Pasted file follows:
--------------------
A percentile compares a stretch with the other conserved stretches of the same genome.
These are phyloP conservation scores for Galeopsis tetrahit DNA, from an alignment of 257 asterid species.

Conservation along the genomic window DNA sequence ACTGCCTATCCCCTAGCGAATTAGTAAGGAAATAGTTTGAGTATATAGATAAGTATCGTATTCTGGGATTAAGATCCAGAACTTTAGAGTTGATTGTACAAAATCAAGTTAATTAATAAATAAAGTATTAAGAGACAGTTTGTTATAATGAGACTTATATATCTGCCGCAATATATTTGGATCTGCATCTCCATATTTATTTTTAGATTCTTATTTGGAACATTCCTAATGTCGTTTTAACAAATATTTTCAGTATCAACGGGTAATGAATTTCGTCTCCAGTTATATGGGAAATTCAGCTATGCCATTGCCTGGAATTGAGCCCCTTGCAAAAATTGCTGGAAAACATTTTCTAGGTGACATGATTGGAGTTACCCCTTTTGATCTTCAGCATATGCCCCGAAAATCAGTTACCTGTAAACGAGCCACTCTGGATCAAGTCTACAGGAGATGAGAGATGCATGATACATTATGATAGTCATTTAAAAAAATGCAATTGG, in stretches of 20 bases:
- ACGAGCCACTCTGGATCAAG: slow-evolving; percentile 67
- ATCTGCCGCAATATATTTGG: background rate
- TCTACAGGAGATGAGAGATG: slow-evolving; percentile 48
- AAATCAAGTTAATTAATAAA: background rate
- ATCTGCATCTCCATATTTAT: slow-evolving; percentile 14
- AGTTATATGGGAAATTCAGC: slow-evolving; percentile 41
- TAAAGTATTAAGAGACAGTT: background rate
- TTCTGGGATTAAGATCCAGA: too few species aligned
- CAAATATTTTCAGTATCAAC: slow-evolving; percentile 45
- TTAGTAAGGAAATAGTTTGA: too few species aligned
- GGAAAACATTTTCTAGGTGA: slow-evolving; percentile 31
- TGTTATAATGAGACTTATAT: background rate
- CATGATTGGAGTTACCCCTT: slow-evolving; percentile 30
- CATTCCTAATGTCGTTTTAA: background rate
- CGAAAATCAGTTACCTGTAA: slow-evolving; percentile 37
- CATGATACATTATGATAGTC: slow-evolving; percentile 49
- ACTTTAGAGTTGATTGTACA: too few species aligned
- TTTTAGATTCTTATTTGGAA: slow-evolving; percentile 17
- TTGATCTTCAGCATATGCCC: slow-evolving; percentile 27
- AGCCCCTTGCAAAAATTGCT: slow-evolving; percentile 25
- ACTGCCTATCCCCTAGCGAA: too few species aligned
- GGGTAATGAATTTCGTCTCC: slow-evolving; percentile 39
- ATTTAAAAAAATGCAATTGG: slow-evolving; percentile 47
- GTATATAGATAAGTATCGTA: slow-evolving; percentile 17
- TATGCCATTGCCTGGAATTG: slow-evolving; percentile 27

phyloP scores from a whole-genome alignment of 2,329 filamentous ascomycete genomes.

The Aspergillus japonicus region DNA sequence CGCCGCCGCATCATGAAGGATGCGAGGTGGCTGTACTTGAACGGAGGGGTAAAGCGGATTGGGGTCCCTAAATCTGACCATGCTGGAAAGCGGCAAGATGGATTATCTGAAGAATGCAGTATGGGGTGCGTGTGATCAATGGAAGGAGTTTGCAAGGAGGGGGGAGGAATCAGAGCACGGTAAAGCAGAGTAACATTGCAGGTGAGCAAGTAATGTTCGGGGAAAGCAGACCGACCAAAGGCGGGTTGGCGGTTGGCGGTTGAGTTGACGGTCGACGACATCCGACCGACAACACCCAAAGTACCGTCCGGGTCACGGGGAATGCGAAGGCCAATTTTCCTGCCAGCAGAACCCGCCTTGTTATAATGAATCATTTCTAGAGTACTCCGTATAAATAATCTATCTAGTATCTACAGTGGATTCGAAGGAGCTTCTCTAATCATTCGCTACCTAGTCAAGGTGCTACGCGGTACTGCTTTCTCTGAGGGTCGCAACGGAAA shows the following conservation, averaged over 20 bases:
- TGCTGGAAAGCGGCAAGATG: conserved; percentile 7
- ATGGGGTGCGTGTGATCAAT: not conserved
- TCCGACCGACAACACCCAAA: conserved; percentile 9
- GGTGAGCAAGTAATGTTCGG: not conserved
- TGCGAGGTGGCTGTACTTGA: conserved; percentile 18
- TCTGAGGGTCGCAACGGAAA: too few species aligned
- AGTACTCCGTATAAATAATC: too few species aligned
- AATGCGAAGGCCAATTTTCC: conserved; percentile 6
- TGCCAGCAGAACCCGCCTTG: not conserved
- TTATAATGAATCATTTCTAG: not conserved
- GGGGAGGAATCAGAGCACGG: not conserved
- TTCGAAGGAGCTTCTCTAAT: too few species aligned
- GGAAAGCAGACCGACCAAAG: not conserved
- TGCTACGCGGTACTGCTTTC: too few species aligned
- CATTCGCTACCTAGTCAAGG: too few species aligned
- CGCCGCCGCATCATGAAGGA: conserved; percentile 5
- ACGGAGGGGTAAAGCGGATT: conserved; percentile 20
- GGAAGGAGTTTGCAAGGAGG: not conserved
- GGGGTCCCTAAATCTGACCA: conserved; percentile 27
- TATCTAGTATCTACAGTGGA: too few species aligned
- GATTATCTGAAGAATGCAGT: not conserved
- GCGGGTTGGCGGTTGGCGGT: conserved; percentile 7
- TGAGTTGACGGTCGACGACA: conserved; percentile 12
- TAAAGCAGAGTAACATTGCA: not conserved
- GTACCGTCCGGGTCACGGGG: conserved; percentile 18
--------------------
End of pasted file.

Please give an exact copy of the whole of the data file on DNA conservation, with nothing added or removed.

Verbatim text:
A percentile compares a stretch with the other conserved stretches of the same genome.
These are phyloP conservation scores for Galeopsis tetrahit DNA, from an alignment of 257 asterid species.

Conservation along the genomic window DNA sequence ACTGCCTATCCCCTAGCGAATTAGTAAGGAAATAGTTTGAGTATATAGATAAGTATCGTATTCTGGGATTAAGATCCAGAACTTTAGAGTTGATTGTACAAAATCAAGTTAATTAATAAATAAAGTATTAAGAGACAGTTTGTTATAATGAGACTTATATATCTGCCGCAATATATTTGGATCTGCATCTCCATATTTATTTTTAGATTCTTATTTGGAACATTCCTAATGTCGTTTTAACAAATATTTTCAGTATCAACGGGTAATGAATTTCGTCTCCAGTTATATGGGAAATTCAGCTATGCCATTGCCTGGAATTGAGCCCCTTGCAAAAATTGCTGGAAAACATTTTCTAGGTGACATGATTGGAGTTACCCCTTTTGATCTTCAGCATATGCCCCGAAAATCAGTTACCTGTAAACGAGCCACTCTGGATCAAGTCTACAGGAGATGAGAGATGCATGATACATTATGATAGTCATTTAAAAAAATGCAATTGG, in stretches of 20 bases:
- ACGAGCCACTCTGGATCAAG: slow-evolving; percentile 67
- ATCTGCCGCAATATATTTGG: background rate
- TCTACAGGAGATGAGAGATG: slow-evolving; percentile 48
- AAATCAAGTTAATTAATAAA: background rate
- ATCTGCATCTCCATATTTAT: slow-evolving; percentile 14
- AGTTATATGGGAAATTCAGC: slow-evolving; percentile 41
- TAAAGTATTAAGAGACAGTT: background rate
- TTCTGGGATTAAGATCCAGA: too few species aligned
- CAAATATTTTCAGTATCAAC: slow-evolving; percentile 45
- TTAGTAAGGAAATAGTTTGA: too few species aligned
- GGAAAACATTTTCTAGGTGA: slow-evolving; percentile 31
- TGTTATAATGAGACTTATAT: background rate
- CATGATTGGAGTTACCCCTT: slow-evolving; percentile 30
- CATTCCTAATGTCGTTTTAA: background rate
- CGAAAATCAGTTACCTGTAA: slow-evolving; percentile 37
- CATGATACATTATGATAGTC: slow-evolving; percentile 49
- ACTTTAGAGTTGATTGTACA: too few species aligned
- TTTTAGATTCTTATTTGGAA: slow-evolving; percentile 17
- TTGATCTTCAGCATATGCCC: slow-evolving; percentile 27
- AGCCCCTTGCAAAAATTGCT: slow-evolving; percentile 25
- ACTGCCTATCCCCTAGCGAA: too few species aligned
- GGGTAATGAATTTCGTCTCC: slow-evolving; percentile 39
- ATTTAAAAAAATGCAATTGG: slow-evolving; percentile 47
- GTATATAGATAAGTATCGTA: slow-evolving; percentile 17
- TATGCCATTGCCTGGAATTG: slow-evolving; percentile 27

phyloP scores from a whole-genome alignment of 2,329 filamentous ascomycete genomes.

The Aspergillus japonicus region DNA sequence CGCCGCCGCATCATGAAGGATGCGAGGTGGCTGTACTTGAACGGAGGGGTAAAGCGGATTGGGGTCCCTAAATCTGACCATGCTGGAAAGCGGCAAGATGGATTATCTGAAGAATGCAGTATGGGGTGCGTGTGATCAATGGAAGGAGTTTGCAAGGAGGGGGGAGGAATCAGAGCACGGTAAAGCAGAGTAACATTGCAGGTGAGCAAGTAATGTTCGGGGAAAGCAGACCGACCAAAGGCGGGTTGGCGGTTGGCGGTTGAGTTGACGGTCGACGACATCCGACCGACAACACCCAAAGTACCGTCCGGGTCACGGGGAATGCGAAGGCCAATTTTCCTGCCAGCAGAACCCGCCTTGTTATAATGAATCATTTCTAGAGTACTCCGTATAAATAATCTATCTAGTATCTACAGTGGATTCGAAGGAGCTTCTCTAATCATTCGCTACCTAGTCAAGGTGCTACGCGGTACTGCTTTCTCTGAGGGTCGCAACGGAAA shows the following conservation, averaged over 20 bases:
- TGCTGGAAAGCGGCAAGATG: conserved; percentile 7
- ATGGGGTGCGTGTGATCAAT: not conserved
- TCCGACCGACAACACCCAAA: conserved; percentile 9
- GGTGAGCAAGTAATGTTCGG: not conserved
- TGCGAGGTGGCTGTACTTGA: conserved; percentile 18
- TCTGAGGGTCGCAACGGAAA: too few species aligned
- AGTACTCCGTATAAATAATC: too few species aligned
- AATGCGAAGGCCAATTTTCC: conserved; percentile 6
- TGCCAGCAGAACCCGCCTTG: not conserved
- TTATAATGAATCATTTCTAG: not conserved
- GGGGAGGAATCAGAGCACGG: not conserved
- TTCGAAGGAGCTTCTCTAAT: too few species aligned
- GGAAAGCAGACCGACCAAAG: not conserved
- TGCTACGCGGTACTGCTTTC: too few species aligned
- CATTCGCTACCTAGTCAAGG: too few species aligned
- CGCCGCCGCATCATGAAGGA: conserved; percentile 5
- ACGGAGGGGTAAAGCGGATT: conserved; percentile 20
- GGAAGGAGTTTGCAAGGAGG: not conserved
- GGGGTCCCTAAATCTGACCA: conserved; percentile 27
- TATCTAGTATCTACAGTGGA: too few species aligned
- GATTATCTGAAGAATGCAGT: not conserved
- GCGGGTTGGCGGTTGGCGGT: conserved; percentile 7
- TGAGTTGACGGTCGACGACA: conserved; percentile 12
- TAAAGCAGAGTAACATTGCA: not conserved
- GTACCGTCCGGGTCACGGGG: conserved; percentile 18